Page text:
It is all very well to know that one savours Cervantes at the library and cerveza at the pub, but for the Republicans to entertain any realistic hope of wooing Hispanics away from the Democrats, they know a radical new approach is needed.

In Philadelphia, where the conventioneers outdid the Vienna Boys Choir in their pursuit of photogenic harmony, George P. was hailed as that secret weapon. He has already proven both useful and sure-footed. When George W. was blasted for speaking at Bob Jones University, a college that paints the Pope as an agent of Satan, his indignant nephew raced to the defence.

How could the candidate possibly be anti-Catholic? Brother Jeb, George P.'s father, is a Catholic convert, he is Catholic, and so is an entire branch of the Bush family tree!

When George W. arrived in Philadelphia on Thursday for the convention, his nephew introduced the Governor at an Hispanic rally as "a President who represents the diversity of our society, who we can count on to change the Republican Party to start to represent our views."

He told the rally his mother had instilled in him the values of Cesar Chavez, the Chicano activist who fought for rights of migrant farm workers in the US. "She told me we have to fight for our race, we have to find the leaders who represent us," he said in Spanish.

"I guess that some people think of me as the genie in the bottle," the young man told a college crowd in New Jersey during the primaries. "Bring me forth and I'll deliver three wishes in Spanish.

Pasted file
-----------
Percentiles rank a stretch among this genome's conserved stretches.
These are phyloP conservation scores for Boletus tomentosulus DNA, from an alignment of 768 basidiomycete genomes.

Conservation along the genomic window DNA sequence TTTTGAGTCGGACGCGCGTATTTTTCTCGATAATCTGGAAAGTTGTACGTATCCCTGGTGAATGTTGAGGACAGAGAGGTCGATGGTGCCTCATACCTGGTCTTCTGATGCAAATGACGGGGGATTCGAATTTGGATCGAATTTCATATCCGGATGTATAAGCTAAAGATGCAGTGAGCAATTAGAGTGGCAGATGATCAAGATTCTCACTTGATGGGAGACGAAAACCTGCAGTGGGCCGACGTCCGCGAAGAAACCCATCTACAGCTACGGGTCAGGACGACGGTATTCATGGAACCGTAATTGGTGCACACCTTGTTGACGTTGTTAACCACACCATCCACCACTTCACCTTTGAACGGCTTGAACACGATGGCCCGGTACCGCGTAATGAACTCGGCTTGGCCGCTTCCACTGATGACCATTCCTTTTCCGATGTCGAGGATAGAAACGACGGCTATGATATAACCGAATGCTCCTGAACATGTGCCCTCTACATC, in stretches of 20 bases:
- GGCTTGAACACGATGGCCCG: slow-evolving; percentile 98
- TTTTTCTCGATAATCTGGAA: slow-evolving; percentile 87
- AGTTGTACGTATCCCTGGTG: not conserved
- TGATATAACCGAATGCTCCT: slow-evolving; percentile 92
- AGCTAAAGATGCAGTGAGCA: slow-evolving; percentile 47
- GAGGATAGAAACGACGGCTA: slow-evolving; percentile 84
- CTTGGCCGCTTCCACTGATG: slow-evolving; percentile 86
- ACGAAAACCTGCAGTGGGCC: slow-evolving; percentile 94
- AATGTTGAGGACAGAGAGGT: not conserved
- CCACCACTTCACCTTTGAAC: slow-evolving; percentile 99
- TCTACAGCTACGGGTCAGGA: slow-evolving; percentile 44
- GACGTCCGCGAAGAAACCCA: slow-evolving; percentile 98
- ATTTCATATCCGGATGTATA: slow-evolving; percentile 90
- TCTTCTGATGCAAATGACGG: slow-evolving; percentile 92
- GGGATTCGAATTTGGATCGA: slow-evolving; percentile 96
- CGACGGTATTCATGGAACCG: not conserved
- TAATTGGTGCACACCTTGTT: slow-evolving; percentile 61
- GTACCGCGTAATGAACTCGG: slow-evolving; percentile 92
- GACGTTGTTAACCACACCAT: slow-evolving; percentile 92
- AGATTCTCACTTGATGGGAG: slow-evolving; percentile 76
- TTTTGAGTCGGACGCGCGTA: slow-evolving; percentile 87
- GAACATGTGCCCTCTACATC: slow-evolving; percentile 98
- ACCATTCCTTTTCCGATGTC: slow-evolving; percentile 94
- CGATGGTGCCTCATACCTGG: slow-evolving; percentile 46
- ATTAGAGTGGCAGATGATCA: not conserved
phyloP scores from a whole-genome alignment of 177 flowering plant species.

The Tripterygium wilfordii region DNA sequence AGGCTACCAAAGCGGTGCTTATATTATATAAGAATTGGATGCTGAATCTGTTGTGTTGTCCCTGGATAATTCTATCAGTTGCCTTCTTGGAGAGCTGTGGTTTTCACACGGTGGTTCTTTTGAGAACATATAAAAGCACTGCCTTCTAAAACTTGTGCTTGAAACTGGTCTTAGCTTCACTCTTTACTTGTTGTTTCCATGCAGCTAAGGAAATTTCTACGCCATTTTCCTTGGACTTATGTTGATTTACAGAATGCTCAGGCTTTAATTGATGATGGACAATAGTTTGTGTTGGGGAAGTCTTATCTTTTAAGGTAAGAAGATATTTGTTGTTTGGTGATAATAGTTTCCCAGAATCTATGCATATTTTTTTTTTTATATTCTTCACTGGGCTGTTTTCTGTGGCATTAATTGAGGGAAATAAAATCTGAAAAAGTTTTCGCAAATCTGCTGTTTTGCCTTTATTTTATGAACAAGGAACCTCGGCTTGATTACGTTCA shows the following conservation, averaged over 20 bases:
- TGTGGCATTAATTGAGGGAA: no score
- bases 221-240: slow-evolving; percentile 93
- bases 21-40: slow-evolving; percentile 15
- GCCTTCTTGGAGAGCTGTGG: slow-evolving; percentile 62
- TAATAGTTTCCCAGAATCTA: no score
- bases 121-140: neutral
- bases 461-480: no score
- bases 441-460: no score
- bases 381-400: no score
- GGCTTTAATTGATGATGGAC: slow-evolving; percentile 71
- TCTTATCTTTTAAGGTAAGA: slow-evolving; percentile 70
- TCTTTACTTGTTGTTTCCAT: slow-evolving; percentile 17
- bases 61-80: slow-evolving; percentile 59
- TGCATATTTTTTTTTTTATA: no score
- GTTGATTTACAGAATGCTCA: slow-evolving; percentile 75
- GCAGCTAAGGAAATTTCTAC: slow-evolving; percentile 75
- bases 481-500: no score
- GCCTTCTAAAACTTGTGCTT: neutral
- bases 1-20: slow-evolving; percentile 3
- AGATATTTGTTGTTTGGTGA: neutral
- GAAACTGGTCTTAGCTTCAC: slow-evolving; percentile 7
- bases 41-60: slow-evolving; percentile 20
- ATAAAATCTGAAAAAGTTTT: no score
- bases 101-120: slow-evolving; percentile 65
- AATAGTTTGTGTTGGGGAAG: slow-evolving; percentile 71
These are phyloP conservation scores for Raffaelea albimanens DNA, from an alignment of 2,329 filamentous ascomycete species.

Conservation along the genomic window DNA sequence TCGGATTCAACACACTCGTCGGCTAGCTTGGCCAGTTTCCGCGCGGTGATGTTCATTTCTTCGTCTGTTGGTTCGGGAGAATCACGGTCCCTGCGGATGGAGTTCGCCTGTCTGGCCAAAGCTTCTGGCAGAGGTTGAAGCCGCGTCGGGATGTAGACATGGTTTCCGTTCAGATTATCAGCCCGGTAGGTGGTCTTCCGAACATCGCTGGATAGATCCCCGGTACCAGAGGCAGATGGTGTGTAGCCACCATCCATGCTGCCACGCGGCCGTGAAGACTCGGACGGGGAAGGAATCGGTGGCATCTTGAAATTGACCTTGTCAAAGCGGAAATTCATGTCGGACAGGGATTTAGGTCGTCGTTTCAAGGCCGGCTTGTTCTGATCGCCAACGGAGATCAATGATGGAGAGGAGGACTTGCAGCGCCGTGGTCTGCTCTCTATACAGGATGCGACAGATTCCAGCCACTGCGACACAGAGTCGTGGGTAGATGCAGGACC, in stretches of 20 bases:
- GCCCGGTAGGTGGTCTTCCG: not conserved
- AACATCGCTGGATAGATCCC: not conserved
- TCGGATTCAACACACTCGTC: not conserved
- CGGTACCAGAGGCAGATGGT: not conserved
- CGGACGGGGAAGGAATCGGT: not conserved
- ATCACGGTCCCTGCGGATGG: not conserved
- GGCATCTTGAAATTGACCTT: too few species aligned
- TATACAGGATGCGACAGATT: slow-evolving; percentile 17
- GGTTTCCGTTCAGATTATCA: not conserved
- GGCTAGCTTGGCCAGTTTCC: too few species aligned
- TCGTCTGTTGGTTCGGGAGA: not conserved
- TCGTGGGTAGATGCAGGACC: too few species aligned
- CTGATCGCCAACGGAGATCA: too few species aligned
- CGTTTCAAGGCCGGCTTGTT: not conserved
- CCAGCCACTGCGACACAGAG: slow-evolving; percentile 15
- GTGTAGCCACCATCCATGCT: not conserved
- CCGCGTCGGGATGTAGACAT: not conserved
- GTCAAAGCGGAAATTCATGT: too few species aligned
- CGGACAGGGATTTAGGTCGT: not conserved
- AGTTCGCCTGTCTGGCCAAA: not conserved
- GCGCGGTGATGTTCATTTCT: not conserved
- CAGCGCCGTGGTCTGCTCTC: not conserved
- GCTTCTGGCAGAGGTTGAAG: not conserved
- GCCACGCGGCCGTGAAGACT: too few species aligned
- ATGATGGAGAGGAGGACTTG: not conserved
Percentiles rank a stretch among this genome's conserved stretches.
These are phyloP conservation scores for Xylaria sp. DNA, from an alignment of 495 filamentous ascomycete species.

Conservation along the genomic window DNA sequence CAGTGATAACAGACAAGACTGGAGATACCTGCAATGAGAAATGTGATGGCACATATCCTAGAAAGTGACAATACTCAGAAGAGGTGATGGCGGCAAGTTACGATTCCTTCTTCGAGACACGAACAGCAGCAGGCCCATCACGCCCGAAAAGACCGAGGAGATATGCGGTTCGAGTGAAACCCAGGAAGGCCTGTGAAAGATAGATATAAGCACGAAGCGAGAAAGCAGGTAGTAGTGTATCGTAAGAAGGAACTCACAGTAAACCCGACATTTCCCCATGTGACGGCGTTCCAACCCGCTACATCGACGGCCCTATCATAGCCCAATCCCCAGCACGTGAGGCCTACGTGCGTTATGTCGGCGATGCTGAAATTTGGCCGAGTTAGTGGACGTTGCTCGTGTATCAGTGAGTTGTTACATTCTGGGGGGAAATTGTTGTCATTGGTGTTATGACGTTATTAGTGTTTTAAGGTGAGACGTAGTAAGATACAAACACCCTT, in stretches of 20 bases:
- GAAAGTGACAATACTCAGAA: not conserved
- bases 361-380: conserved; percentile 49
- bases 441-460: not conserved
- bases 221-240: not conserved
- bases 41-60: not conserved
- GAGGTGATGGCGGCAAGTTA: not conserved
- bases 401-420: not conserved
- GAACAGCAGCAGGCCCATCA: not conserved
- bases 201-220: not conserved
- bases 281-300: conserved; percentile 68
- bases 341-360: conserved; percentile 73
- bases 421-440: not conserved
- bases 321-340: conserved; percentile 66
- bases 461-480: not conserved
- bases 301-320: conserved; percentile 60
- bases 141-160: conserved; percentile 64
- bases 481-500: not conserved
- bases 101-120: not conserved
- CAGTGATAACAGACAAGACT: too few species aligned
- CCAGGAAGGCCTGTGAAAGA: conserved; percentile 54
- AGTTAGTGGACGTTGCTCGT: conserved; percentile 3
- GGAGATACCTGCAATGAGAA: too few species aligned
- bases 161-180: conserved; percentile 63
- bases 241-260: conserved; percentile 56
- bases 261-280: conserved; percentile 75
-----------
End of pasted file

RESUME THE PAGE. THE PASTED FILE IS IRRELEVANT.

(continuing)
"That's a very shallow appraisal of what I believe I am bringing to my uncle's campaign for the presidency.

"What I hope I'm bringing is an opportunity for Hispanics to realise that being taken for granted [by Democratic politicians] for so long has not done us very much good at all. Really, it has hurt us."

Notice the "us," a collective pronoun that Republicans have never before had the guts, or the right, to use. If you can picture a tongue-tied dowager stammering an embarrassed apology to an aggrieved maid or gardener, that is pretty much the way it would have come across.

To Democrats in general, and Gore in particular, Hispanics are also a worry. While most still vote the party line, and will likely do so again this year, a growing middle-class - the sons and daughters of those maids and gardeners - has begun to question the old tribal allegiances. George W. won 49 per cent of the Hispanic vote to get re-elected in Texas two years ago.

In touch-and-go, must-win states such as California and New Jersey, even a slight shift in the Hispanic vote could rack up a few more of those vital Electoral College votes George W. needs to win the White House.

Blacks remain a locked-up, nailed-down Democratic fiefdom. Hispanics - at least enough of them to make a difference - are up for grabs.

"It's my ambition to open eyes of Latino voters to the opportunity my uncle will bring to all Americans," George P. said in Philadelphia.

It was standard boilerplate, even with the deft switch from English to Spanish and back again.

Funny thing, in either language, it was the word "ambition" that clung to the ear most of all.